Scarborough TEC receives share of £83million government boost

Scarborough TEC is set to receive a share of £83million to help develop its brickwork facilities to level up skills and opportunities for more young people.

Part of the TEC Partnership, the college is one of just 39 providers across the country chosen to split the government’s Post-16 Capacity Fund, which aims to accommodate increased demand for education or skills training.

The fund was launched in May to help create new classrooms, science labs and a range of other teaching spaces, ensuring young people can gain the skills they need to progress into a well-paid career.

Scarborough TEC has secured around £130,000, which will be used to expand the current brickwork workshop. This will create a larger enclosed area with additional facilities such as new automated industrial mixers, leading the transformation from traditional wet trades to the technology-assisted development of trade skills.

Ann Hardy, Principal at Scarborough TEC, said: “We are delighted to announce this new investment, which has been secured as part of a national programme to transform post-16 vocational training.

“The funds will be used towards the cost of building new brickwork workshops, which will include investing in a new automated plant as well as expanding traditional trade skills to develop the next generation of advanced craft tradespeople.

“The objective is to expand skills and labour supply, ensuring our students have the required skills to support the growth in housing to meet future demand.”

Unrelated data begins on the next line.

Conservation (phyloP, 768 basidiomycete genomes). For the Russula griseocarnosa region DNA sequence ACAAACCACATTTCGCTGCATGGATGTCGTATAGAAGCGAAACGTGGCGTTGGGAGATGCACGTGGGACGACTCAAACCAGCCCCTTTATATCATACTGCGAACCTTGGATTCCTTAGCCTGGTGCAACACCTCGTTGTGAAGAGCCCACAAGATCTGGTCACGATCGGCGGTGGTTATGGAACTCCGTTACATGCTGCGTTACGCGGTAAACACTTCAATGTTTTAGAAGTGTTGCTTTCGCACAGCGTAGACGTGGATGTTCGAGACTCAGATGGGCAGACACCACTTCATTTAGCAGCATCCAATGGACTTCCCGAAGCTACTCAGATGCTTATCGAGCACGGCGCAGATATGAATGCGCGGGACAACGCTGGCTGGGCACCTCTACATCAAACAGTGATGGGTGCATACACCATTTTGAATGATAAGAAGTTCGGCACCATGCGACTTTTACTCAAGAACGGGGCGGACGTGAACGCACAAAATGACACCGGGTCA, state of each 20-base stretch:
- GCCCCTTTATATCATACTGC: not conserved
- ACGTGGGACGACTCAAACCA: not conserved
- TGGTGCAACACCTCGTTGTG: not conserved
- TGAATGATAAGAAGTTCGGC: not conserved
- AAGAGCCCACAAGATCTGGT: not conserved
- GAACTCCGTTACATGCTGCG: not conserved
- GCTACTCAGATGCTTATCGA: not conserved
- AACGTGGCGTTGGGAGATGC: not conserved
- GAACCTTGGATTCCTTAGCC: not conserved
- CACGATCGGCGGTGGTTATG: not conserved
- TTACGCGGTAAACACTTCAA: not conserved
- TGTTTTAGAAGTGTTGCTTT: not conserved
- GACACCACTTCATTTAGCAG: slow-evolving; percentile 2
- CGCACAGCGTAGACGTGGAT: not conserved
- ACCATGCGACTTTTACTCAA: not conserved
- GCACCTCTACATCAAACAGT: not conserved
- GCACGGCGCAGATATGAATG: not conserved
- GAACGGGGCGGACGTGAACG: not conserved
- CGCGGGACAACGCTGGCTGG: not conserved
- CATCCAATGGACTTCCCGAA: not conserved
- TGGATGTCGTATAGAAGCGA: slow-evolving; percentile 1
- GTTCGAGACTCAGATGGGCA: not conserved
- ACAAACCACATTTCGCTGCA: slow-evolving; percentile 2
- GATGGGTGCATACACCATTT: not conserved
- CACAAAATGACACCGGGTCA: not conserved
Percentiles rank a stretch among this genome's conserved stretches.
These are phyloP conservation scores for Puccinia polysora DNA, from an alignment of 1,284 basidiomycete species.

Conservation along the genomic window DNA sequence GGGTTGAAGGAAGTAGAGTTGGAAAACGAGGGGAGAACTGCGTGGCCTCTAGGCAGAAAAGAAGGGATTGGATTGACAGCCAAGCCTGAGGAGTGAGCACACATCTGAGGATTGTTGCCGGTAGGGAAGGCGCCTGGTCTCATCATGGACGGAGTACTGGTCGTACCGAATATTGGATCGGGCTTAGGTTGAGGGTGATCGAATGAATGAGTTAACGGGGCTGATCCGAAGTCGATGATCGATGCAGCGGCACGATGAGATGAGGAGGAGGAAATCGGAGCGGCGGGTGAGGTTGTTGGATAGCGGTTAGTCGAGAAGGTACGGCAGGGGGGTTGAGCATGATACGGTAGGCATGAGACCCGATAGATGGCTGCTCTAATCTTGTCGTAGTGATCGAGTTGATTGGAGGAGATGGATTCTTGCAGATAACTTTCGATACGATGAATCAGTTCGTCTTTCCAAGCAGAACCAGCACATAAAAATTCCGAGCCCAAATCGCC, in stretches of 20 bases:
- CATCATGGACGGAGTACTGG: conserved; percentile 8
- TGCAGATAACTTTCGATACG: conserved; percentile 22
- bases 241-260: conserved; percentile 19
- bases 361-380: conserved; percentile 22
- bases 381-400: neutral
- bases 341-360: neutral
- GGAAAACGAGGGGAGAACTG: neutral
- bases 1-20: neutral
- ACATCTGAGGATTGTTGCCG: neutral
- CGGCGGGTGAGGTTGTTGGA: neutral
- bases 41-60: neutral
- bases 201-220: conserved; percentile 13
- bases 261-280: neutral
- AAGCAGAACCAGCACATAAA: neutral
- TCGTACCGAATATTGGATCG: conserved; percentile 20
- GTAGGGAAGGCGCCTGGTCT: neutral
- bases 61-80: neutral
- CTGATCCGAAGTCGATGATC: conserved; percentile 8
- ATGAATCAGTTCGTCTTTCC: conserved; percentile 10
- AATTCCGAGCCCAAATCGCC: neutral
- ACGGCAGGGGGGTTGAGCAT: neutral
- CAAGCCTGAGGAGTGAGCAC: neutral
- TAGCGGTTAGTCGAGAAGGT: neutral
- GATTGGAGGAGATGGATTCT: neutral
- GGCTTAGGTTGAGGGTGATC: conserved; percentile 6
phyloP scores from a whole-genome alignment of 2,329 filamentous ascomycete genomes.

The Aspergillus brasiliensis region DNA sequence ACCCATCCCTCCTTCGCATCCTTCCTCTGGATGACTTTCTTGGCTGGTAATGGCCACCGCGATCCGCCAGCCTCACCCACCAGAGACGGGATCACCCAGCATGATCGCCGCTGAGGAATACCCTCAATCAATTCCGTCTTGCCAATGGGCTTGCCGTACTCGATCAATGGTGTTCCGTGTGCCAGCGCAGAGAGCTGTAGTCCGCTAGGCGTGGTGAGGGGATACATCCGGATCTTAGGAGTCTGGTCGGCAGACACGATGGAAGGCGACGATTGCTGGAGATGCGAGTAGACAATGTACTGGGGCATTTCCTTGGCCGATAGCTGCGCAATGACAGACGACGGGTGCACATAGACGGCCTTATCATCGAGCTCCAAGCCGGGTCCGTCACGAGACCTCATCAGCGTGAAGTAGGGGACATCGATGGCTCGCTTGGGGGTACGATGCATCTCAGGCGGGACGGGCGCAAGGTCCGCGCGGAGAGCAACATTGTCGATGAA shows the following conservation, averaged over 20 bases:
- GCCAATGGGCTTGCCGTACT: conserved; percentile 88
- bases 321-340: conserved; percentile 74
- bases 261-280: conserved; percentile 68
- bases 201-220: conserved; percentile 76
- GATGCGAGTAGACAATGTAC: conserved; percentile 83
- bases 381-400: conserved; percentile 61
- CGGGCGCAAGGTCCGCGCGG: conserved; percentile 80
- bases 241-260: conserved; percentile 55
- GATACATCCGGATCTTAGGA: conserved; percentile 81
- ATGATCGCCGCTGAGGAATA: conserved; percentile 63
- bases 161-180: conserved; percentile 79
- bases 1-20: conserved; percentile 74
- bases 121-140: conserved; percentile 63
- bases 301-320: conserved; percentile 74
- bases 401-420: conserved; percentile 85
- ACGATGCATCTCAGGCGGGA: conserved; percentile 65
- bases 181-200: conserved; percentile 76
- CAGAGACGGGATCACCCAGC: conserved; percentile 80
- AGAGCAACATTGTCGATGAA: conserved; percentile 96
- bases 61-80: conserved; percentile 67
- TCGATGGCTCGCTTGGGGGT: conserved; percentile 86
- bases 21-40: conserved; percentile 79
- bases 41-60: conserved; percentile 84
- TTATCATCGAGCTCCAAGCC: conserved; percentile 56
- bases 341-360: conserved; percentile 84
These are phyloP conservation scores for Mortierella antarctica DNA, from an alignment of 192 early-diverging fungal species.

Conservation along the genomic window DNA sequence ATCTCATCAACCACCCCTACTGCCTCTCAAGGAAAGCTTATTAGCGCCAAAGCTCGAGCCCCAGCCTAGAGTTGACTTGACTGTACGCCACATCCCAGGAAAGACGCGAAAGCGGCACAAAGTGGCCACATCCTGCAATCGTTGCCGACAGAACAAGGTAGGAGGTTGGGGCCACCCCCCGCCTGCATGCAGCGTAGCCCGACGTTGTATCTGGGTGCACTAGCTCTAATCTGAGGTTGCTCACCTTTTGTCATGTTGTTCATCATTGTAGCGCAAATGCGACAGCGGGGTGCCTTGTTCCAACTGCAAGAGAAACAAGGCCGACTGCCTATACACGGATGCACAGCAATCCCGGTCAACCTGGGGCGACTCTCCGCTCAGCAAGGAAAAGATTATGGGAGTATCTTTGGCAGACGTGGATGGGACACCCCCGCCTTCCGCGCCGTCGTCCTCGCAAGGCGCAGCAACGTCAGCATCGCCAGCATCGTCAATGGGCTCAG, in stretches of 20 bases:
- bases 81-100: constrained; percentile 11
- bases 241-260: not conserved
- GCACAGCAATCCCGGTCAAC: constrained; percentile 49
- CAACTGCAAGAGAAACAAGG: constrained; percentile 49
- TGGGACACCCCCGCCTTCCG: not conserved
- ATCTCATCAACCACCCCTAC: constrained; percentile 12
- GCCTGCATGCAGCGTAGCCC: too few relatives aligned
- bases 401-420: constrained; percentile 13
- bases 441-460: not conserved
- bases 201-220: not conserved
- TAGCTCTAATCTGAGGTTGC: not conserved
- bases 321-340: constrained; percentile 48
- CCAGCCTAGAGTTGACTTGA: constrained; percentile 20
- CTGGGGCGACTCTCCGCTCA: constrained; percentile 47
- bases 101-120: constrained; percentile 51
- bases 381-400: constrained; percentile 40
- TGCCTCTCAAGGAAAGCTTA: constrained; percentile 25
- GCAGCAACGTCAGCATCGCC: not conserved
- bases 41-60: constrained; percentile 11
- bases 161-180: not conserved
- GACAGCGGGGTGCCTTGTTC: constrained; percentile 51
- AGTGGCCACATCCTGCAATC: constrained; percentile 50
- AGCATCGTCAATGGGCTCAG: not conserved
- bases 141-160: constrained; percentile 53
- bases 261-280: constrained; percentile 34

The Department for Education said the funding would also support the government’s drive to reach net zero carbon emissions by 2050, with all successful providers required to show how their projects will contribute to the target.

Skills minister Alex Burghart said: “Every young person should have the opportunity to gain the skills they need to reach their goals and go on to have successful careers. This investment will boost capacity so we can make sure there is a place for every 16 to 19-year-old, giving them access to the high-quality learning facilities they need to succeed.”

Chief Executive of the Association of Colleges, David Hughes, said: “Young people have higher aspirations than ever with growing numbers taking A levels, T Levels and other courses they’ll need for a successful career or further study. These capital funds will help a number of colleges increase the number of places on offer and are a really good investment by the country in its future.”

James Kewin, Deputy Chief Executive, Sixth Form Colleges Association, also commented: “The Post-16 Capacity Fund is an extremely welcome development and we are pleased that so many institutions will benefit from the first round of funding announced today. As the number of 16 to 19-year-olds participating in education continues to rise, it is vital that 16 to 19 providers have the capacity to accommodate the increase in student numbers.

“The post-16 capacity fund provides invaluable investment to institutions as they prepare for the demographic increase in 16 to 19-year-olds, and the projects announced today will benefit young people right across England.”